Although Lights has a bit of a temper and can be almost comically stubborn, he's a stable, dependable, decent guy and has been married to his wife, Theresa (Catherine McCormack), long enough to have had three daughters with her; the eldest is nearly college age. He's managed by his younger brother, Johnny (Pablo Schreiber from Season 2 of "The Wire"). Johnny was a pro fighter for a while, but left boxing for as-yet-undisclosed reasons. Lights and Johnny's dad, Pops (welcome back, Stacy Keach!), is an aging but still formidable trainer who runs a gym in Bayonne and is determined to mentor the next up-and-comer.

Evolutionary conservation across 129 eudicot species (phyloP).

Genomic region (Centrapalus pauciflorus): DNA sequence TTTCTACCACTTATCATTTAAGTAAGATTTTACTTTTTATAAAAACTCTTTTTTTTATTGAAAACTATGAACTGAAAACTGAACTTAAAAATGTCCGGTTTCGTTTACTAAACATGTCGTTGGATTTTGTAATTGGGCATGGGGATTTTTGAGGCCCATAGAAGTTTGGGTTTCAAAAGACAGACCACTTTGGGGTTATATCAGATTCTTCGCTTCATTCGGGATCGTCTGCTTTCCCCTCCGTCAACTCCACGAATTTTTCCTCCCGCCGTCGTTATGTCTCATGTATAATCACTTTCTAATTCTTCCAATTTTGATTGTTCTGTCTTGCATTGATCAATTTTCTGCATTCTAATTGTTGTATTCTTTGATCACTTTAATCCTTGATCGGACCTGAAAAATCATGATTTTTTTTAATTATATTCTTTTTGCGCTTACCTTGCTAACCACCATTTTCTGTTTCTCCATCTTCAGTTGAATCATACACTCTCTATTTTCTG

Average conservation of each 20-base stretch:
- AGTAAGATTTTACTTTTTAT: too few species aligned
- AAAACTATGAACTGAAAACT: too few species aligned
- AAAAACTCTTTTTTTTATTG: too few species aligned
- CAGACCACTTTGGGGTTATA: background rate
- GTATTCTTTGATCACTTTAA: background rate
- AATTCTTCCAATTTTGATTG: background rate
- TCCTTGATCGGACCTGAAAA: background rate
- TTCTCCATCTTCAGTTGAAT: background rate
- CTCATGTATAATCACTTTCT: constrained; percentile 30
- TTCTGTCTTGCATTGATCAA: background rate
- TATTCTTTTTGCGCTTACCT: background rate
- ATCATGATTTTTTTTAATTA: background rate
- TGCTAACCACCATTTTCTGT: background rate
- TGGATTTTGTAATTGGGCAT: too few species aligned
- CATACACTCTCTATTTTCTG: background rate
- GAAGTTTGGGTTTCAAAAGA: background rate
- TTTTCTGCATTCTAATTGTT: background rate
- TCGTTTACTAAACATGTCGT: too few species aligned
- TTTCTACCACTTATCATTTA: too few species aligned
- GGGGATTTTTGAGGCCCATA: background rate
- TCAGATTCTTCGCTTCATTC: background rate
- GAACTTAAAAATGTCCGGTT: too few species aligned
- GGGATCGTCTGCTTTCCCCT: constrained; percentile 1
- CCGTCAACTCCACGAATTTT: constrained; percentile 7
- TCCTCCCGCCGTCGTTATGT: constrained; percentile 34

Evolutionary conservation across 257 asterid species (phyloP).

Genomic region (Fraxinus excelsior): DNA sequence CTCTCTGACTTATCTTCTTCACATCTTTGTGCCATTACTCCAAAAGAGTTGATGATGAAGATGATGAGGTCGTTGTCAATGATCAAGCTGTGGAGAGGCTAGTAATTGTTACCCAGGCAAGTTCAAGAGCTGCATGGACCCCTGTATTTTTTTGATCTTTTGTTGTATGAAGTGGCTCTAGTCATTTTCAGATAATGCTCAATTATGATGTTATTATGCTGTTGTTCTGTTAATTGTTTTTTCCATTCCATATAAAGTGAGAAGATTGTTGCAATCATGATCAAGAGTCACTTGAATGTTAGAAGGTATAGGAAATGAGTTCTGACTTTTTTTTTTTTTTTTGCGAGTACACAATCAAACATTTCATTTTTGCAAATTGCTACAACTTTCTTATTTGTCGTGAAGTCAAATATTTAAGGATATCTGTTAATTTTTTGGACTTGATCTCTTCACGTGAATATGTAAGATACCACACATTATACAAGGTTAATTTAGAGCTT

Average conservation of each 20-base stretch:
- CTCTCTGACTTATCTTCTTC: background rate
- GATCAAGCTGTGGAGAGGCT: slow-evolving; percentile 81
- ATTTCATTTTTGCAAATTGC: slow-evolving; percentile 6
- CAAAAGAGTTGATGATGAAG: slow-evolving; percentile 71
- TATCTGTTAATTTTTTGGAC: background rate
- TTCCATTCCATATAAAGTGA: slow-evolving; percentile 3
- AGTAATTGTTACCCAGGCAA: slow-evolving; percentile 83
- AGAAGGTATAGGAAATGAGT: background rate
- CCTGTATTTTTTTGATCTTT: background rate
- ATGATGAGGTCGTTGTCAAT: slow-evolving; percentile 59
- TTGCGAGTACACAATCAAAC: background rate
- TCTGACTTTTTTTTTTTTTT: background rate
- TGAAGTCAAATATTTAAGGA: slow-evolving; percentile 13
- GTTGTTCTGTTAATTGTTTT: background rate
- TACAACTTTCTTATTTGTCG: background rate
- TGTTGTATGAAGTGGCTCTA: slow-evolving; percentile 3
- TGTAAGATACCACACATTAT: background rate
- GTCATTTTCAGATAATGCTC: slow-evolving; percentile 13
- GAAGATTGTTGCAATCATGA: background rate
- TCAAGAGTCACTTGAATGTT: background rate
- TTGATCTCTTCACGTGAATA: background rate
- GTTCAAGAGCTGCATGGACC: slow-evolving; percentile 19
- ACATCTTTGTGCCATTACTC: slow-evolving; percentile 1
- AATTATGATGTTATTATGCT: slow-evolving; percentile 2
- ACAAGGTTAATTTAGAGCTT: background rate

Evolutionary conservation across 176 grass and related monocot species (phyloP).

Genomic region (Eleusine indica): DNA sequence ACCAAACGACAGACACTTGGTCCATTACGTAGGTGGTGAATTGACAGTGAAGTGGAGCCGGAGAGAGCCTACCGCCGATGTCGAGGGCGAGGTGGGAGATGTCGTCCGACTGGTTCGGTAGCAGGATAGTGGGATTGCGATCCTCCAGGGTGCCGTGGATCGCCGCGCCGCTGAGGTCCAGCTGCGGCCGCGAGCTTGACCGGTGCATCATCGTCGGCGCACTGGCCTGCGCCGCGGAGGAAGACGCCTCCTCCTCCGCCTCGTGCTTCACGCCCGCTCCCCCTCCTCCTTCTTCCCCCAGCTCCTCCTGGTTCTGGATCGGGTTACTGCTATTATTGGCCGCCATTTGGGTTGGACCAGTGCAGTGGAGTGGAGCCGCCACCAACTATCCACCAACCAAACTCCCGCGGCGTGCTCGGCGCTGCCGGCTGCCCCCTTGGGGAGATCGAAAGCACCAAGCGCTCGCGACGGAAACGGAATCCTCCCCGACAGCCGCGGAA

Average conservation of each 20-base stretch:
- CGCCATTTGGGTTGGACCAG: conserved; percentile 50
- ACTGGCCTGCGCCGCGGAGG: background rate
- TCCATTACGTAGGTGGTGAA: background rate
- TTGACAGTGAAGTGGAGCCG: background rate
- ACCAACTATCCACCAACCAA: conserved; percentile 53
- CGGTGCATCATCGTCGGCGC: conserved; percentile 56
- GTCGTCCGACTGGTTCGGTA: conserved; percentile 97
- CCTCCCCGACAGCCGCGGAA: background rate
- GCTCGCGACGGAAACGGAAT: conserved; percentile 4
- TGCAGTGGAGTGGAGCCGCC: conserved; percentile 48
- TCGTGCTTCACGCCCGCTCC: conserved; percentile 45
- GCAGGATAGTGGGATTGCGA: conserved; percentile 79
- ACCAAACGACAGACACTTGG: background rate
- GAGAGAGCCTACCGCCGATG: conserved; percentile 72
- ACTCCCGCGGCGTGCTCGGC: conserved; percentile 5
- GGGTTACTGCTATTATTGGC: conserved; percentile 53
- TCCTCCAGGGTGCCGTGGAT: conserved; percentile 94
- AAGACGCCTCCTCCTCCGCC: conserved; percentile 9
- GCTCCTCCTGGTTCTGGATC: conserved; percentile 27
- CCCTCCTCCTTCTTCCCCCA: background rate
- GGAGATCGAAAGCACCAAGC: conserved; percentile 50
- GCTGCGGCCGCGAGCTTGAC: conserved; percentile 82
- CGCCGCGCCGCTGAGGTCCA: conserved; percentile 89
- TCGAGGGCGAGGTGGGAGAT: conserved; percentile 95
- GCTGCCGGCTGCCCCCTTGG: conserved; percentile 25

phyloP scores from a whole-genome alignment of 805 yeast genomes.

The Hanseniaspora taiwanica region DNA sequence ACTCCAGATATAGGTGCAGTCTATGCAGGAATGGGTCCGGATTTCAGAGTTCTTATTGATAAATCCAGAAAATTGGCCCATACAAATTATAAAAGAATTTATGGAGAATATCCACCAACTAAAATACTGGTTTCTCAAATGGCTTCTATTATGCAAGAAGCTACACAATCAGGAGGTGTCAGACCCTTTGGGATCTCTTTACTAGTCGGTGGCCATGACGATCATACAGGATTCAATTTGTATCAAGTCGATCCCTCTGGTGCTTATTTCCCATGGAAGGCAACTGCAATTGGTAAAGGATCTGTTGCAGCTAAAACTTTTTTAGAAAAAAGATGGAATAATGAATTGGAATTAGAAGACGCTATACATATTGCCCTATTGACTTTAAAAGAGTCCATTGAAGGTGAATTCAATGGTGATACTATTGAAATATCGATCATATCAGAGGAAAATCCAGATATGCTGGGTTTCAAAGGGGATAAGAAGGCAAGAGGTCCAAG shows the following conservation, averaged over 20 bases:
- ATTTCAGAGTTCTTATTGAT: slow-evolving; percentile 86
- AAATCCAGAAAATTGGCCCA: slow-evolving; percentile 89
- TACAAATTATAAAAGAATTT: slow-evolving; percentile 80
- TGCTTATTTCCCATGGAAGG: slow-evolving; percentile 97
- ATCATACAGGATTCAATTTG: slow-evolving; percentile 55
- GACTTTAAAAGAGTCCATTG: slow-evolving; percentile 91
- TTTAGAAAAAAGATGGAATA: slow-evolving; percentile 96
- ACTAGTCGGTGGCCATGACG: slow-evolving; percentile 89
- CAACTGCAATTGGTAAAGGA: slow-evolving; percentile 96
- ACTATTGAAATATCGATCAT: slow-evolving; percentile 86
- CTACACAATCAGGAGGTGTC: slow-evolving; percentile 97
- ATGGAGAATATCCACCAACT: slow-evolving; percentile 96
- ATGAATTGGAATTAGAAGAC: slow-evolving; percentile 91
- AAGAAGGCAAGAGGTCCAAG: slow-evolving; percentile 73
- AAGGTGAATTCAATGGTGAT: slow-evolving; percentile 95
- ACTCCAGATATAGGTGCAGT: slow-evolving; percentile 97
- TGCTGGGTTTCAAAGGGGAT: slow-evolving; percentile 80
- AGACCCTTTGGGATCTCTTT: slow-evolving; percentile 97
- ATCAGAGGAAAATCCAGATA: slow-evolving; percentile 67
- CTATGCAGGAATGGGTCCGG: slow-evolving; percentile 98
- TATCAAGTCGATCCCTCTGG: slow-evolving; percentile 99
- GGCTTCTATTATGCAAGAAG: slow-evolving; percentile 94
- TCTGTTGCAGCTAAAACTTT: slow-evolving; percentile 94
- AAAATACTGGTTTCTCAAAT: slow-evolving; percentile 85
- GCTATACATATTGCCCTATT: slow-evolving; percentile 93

At the center of everything is Lights,. His day-to-day existence is all about hustling to make every doller he can (a predicament that should speak to the lives of a Americans who have never seen a boxing match). Like many successful athletes, Lights earned a lot and let his standard of living rise too high, too fast. He's got too many properties, too many projects, too many expenses. Although nobody in the show has said so yet, there's clearly a gap between what Lights wants (or feels obligated to pay for) and what he actually needs. His wife and three daughters are used to a certain standard of living -- thus the suburban McMansion and the private schools -- but they haven't said anything to indicate that they couldn't live without those things if they had to; yet Lights works hard to provide them anyway, and to pay rent on the struggling gym that he built for Pops. We see him enduring a long, intrusive TV interview to prove himself on camera and maybe land a commentating gig, and picking up pocket money calling a local bingo game. In an intriguing twist that links "Lights Out" to pulp crime thrillers and film noir, Lights also starts doing big-money favors for a local crime boss -- jobs that always end badly for Lights.